How Can I Prepare Myself For Donating Blood
There are a couple of ways you can plan to ensure your donation is successful before you want to donate blood you Should:
- Drink plenty of water right up to the gift. A few days prior to your planned contribution, you can increase your water consumption.
- One or two weeks before the gift, eat iron-rich foods, or take an iron supplement.
- The night before your gift, sleep tight. Intend to get eight hours of sleep or more.
- Eat nutritious meals leading up to and after the gift. When you have diabetes, this is extremely important. It is essential to maintaining control over your condition to sustain a balanced diet that maintains your blood glucose levels down.
- Limit caffeine on the day of the gift.
- Bring a list of the drugs you are taking at the time.
- Bring documents, such as a drivers license or two other identification forms, with you.
Preparing To Give Blood
- Do not donate if you are sick
- Get enough sleep
- Avoid intense exercise/any major lifting
- Have a snack
- Be prepared to disclose any medications you are currently on
- Eat iron-rich, protein-rich foods
- Avoid fatty foods, smoking and alcohol
- Try to relax
- Avoid any strenuous exercise/activity 24 hours after
- Continue adding iron-rich foods to your diet if it suits you
Consider Your Own Safety
T1D should not put you at any greater risk of feeling feint or nauseous while donating. Some T1D patients report their BGLs run slightly higher for 3-5 days after donating. Your immediate levels shouldnt be influenced either way you wont suddenly spike or bottom out. Doctors do say your or HbA1c may be falsely lowered, a temporary effect thought to be caused by blood loss and accelerated red blood cell turnover.
If you want to donate, but are concerned about the health consequences, talk to your doctor first. After donating, its crucial to closely monitor your blood sugar levels and re-nourish your body. Increase your fluid intake and consider eating more iron-rich foods for a few days. Be smart: use common sense. Take care of yourself the same way you always would.
Can I Donate Blood If I Have Diabetes
The community of people with diabetes is wonderful. We are a generous, caring, creative, and grit-filled group of people who overall wants the best for every person living with diabetes. While we do our best to serve our groups needs, Im certain that we all do many other things to help the community we live in and care about. We may even go so far as to work or volunteer away from our own homes to help others in need, not specific to diabetes.
One way to help outside of the diabetes realm is with blood donation. Over the years as an educator, Ive heard the question Can I donate blood since I have diabetes?, or other statements such as I cant donate blood because I have diabetes. It is a misunderstood idea that because of diabetes you cant participate in this much needed volunteer opportunity. This past weekend in our parish we had a post-service announcement reminding parishioners of the opportunity to donate blood and they interestingly provided information to help people determine eligibility.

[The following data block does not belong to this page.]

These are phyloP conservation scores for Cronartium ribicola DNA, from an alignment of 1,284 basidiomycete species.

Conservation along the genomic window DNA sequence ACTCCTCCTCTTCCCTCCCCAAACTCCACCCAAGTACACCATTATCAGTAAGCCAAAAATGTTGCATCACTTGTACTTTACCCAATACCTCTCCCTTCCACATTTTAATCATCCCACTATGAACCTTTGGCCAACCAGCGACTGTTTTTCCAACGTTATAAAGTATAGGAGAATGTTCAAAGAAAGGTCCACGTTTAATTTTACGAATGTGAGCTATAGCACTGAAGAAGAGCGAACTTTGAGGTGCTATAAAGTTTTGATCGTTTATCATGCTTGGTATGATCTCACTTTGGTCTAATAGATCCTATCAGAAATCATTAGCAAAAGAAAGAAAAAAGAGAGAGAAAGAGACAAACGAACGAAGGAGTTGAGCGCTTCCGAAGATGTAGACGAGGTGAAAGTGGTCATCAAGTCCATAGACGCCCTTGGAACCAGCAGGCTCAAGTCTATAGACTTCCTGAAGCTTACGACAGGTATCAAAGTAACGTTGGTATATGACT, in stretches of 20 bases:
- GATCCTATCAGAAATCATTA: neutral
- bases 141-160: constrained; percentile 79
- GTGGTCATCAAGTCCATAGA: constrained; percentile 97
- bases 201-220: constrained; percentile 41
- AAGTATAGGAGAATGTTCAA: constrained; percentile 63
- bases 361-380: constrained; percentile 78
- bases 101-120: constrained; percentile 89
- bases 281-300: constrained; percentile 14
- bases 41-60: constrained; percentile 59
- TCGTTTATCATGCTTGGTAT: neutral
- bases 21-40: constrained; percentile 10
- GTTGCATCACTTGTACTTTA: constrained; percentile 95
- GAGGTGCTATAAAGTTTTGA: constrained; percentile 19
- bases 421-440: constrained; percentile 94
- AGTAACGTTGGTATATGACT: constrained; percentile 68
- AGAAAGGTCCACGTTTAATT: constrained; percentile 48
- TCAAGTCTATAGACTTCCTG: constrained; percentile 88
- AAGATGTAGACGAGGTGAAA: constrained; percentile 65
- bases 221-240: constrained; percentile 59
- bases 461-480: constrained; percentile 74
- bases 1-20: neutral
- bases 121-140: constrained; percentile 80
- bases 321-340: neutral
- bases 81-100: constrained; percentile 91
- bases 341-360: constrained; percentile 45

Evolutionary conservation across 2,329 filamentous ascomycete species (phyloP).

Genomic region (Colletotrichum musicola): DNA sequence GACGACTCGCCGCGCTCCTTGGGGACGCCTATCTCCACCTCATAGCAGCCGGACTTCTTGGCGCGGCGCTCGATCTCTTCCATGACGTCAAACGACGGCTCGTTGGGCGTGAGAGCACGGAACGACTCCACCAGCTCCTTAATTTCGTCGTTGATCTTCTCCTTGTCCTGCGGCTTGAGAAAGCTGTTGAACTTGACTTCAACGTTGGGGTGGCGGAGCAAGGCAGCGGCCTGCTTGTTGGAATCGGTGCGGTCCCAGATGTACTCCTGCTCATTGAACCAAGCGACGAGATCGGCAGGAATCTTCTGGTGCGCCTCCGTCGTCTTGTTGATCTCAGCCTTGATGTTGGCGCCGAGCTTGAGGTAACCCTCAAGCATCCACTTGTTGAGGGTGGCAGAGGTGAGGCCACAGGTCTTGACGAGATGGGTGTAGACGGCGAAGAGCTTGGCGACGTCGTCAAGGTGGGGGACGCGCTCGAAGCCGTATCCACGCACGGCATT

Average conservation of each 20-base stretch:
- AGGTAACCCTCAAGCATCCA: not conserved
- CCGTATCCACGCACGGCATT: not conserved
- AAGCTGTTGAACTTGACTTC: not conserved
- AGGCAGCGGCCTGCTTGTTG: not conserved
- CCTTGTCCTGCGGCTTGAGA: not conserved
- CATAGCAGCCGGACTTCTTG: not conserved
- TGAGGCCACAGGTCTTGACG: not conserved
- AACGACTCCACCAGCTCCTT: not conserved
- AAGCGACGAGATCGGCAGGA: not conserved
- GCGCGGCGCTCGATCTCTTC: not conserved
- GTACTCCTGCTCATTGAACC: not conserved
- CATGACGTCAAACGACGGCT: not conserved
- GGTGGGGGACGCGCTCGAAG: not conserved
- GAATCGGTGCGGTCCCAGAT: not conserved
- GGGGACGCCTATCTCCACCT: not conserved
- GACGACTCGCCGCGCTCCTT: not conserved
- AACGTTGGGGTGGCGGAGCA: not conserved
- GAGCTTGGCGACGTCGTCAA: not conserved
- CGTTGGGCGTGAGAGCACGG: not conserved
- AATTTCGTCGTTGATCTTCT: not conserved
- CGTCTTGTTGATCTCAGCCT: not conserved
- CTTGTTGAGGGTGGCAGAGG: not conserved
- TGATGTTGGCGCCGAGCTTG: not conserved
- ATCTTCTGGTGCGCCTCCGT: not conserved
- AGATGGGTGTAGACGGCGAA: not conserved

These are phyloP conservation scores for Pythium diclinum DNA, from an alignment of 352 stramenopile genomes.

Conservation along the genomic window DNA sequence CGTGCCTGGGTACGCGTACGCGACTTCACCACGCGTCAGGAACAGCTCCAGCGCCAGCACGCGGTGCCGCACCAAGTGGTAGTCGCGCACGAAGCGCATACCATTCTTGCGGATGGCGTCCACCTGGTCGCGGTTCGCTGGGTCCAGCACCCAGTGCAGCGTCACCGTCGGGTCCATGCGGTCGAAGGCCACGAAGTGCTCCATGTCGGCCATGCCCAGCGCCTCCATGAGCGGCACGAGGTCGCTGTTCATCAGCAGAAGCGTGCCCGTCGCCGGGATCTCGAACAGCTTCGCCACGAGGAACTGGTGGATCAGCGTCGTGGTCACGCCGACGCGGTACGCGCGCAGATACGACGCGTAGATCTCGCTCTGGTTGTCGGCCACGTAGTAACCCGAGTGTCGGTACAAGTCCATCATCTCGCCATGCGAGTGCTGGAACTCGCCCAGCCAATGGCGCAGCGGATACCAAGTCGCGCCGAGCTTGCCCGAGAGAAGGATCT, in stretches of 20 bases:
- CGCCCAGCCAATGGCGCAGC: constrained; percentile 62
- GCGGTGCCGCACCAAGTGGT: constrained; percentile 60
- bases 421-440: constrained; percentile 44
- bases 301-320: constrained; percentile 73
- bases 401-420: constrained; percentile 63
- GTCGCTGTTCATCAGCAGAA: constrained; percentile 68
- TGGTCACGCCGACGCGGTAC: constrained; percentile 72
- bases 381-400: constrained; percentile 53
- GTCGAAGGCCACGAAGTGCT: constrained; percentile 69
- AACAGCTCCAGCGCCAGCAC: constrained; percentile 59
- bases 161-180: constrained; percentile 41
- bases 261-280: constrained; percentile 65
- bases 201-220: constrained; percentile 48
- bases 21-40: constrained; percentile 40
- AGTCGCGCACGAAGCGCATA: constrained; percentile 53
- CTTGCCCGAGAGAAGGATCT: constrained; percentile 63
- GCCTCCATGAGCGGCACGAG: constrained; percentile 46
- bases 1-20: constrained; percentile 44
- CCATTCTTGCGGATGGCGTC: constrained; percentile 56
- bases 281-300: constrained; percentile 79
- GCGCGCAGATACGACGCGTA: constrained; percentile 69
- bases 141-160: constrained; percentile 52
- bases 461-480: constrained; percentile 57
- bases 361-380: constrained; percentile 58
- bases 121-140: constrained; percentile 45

What Are The Medications That If Taken A Person Cant Donate Blood
Generally, SANBS doesnt accept donors who are using medication that is classified as teratogenic. These drugs would fall into category X. These medications are known to cause malformations in unborn babies, or miscarriages. These include a lot of dermatological agents, like Roaccutane, Neotigason and etretinate.
Some anticonvulsant medication has been found to have teratogenic effects, such as valproic acid, phenytoin and phenobarbitone.
Some antibiotics and male hormonal medications are also classed as teratogenic. The list of teratogenics is, of course, much longer than this. However, what is of note is that there are no hypoglycaemic agents listed as teratogenic.
Preparing For Blood Donation If You Have Diabetes
Before donating blood, you should try your best to:
- Strive to keep blood sugars in a normal range the day before/of donating
- Hydrate well by drinking plenty of water
- Get plenty of sleep the night before
- Do not perform intense exercise that same day, before or after donating
- Be sure to have eaten a normal snack or meal
- Be sure not to consume too much caffeine
- Be prepared to disclose any medications you are currently on
- Do not smoke or drink alcohol the day before/of donating
- Check your blood sugar frequently
- Take insulin as directed
- Avoid intense exercise for at least 24 hours
- Rest immediately if youre feeling dizzy
- Rest if feeling lightheaded
- Eat your normal snacks and meals
Diabetes And Blood Donation: Can You Donate Blood If You Have Diabetes
It depends, just like most things in diabetes. There isnt a clear answer between diabetes and blood donation since it relies on many factors. In short, its all about sugar levels and the type of insulins you have been using. It does not matter which type of diabetes you have as the eligibility criteria depend on your diabetes management and your medications.
Want To Donate Your Unused Diabetes Supplies
If youve got unused diabetes supplies that you no longer need, dont throw them away! Here are several easy ways that you can donate your supplies to others.
If youve recently switched to a new diabetes medication or device, you may have leftover diabetes supplies that you wont need. It might feel like such a waste to throw away things like insulin vials, needles, and test strips, especially when there are many people in the world who cannot afford the diabetes devices and medication that they need to live healthy lives. The good news is that there are several ways to donate your supplies so that people who do need these items can receive them.
Its important to know that your supplies should be unused and unopened most donations will not be accepted if the supplies are no longer sealed, or if they have already expired.
Option 1: Contact your healthcare office